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Writing data on atoms: researchers have found a way to write and retrieve data at the atomic level

A team of researchers in the Netherlands has developed the means to store data at the atomic level. This technique would allow 502 terabytes of data to fit into one square inch. According to the authors, "[t]ranslating the two-dimensional storage density presented here to three dimensions, would ... allow the storage of the entire US Library of Congress in a cube 100 µm wide." At the moment, the memory array can operate up to a temperature of 77 K (about -210 C), meaning that the technology would be restricted to data centres capable of maintaining such temperatures.

Published: 26Jul2016

From ore mining to data mining: the economy of Western Labrador diversifies for the 21st Century

An item in today's CBC News reports on towns in Labrador West that are repositioning their economies for the 21st Century. These local economies once relied on mining minerals but are now housing data centres. The cheaper power and cooler air of the area make them ideal for data warehousing, since such centres use a lot of electricity and cause machines to heat up. Great North Data, a company based out of St.

Published: 26Jul2016

The 2016 Gairdner National Program Lecture

24Oct201616:30
to
18:30
Montreal Neurological Institute and Hospital Jeanne Timmins Amphitheatre, 3801 University Street, H3A 2B4
Professor Emmanuelle Charpentier, Director at the Max Planck Institute for Infection Biology in Berlin, Germany will deliver the 2016 Gairdner National Program Lecture entitled ‘The Transformative Genome Engineering CRISPR-Cas9 Technology: Mechanism

1st International Training Course on Neuroimaging of Epilepsy

18May201708:30
to
21May201712:00
Montreal Neurological Institute and Hospital The de Grandpré Communications Centre, 3801 University Street, H3A 2B4

The course will provide clinicians and scientists working in epilepsy with an understanding of fundamentals and practical skills related to neuroimaging. The course welcomes both individuals with and those without prior expertise in neuroimaging.

“Big Data” study discovers earliest sign of Alzheimer’s development

Research underlines importance of computational power in future neurological breakthrough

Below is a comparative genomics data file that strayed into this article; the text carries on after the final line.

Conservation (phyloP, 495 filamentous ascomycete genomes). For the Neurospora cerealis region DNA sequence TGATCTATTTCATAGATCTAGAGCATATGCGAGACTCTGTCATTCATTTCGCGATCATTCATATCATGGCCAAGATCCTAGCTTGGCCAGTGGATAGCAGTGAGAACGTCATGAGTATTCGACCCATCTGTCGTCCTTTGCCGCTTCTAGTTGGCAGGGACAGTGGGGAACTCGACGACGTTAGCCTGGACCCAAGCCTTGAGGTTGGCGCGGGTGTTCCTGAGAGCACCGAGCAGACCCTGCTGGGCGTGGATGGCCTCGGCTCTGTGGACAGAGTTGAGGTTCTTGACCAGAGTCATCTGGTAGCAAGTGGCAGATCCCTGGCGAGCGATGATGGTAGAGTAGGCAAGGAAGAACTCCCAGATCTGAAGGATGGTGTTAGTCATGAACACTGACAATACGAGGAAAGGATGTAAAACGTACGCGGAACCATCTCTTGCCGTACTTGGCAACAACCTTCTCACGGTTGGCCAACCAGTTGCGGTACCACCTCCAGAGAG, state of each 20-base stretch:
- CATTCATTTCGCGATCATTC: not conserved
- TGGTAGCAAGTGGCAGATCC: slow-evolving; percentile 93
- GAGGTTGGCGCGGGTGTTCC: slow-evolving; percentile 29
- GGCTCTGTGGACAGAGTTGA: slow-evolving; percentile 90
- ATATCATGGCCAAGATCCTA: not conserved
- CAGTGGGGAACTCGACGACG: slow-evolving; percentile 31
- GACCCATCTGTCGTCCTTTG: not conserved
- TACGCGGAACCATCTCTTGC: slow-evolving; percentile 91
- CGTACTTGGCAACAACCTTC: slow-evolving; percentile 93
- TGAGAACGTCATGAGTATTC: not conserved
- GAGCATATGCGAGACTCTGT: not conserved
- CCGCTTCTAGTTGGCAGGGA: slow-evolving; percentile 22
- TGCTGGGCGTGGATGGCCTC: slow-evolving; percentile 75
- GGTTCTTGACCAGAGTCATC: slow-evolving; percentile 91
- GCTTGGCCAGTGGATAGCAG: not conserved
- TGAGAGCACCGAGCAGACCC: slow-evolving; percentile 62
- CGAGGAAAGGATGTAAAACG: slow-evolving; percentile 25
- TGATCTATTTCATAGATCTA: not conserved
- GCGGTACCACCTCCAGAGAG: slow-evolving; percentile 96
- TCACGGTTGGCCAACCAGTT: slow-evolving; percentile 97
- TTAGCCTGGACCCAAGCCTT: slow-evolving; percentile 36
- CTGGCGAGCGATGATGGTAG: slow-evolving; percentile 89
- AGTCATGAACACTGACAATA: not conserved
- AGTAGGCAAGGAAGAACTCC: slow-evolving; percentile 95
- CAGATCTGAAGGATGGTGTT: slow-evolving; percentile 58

Scientists at the Montreal Neurological Institute and Hospital have used a powerful tool to better understand the progression of late-onset Alzheimer’s disease (LOAD), identifying its first physiological signs.

Published: 11Jul2016

Researchers open new path of discovery in Parkinson’s disease

A team of scientists led by Dr. Michel Desjardins from the University of Montreal and Dr. Heidi McBride from the Montreal Neurological Institute and Hospital (MNI) at McGill University have discovered that two genes associated with Parkinson's disease (PD) are key regulators of the immune system, providing direct evidence linking Parkinson's to autoimmune disease.

Using both cellular and mouse models, the team has shown that proteins produced by the two genes, known as PINK1 and Parkin, are required to prevent cells from being detected and attacked by the immune system.

Published: 27Jun2016

ALS Awareness Month – June 2016

The Neuro is recognized as a major Canadian center for ALS research and patient care. During June, designated ALS Month, The Neuro redoubles its efforts to inform the public and the media about amyotrophic lateral sclerosis (ALS), and urges all to help support ALS research.

Published: 13Jun2016

Marking Stroke Month - June 2016

Raising awareness about stroke

 

Every ten minutes, someone in Canada suffers a stroke. Strokes kill 14,000 Canadians each year, making stroke the third leading cause of death in this country.

The Montreal Neurological Institute and Hospital (The Neuro) hopes to increase public awareness about the dangers of stroke by marking Stroke Month. People who learn about the causes of stroke can take measures to reduce their chances of having a stroke.

 

What is a stroke?

 

Published: 6Jun2016

Gene mutations shown to cause form of HSP

Scientists at the Montreal Neurological Institute and Hospital (MNI) have identified novel gene mutations that cause hereditary spastic paraplegia (HSP), a step forward in efforts to treat this debilitating disease.

It is estimated that between two and 10 people per 100,000 in the general population have HSP, a disease characterized by weakness or spasticity in the lower limbs. HSP is caused by mutations inherited from one or both parents.

Published: 9May2016

The Wounded Brain Healed: On Sale Now

''The Wounded Brain Healed - The Golden Age of the Montreal Neurological Institute, 1934-1984" by William Feindel and Richard Leblanc is now available for purchase from McGill-Queen's University Press.

Published: 3May2016

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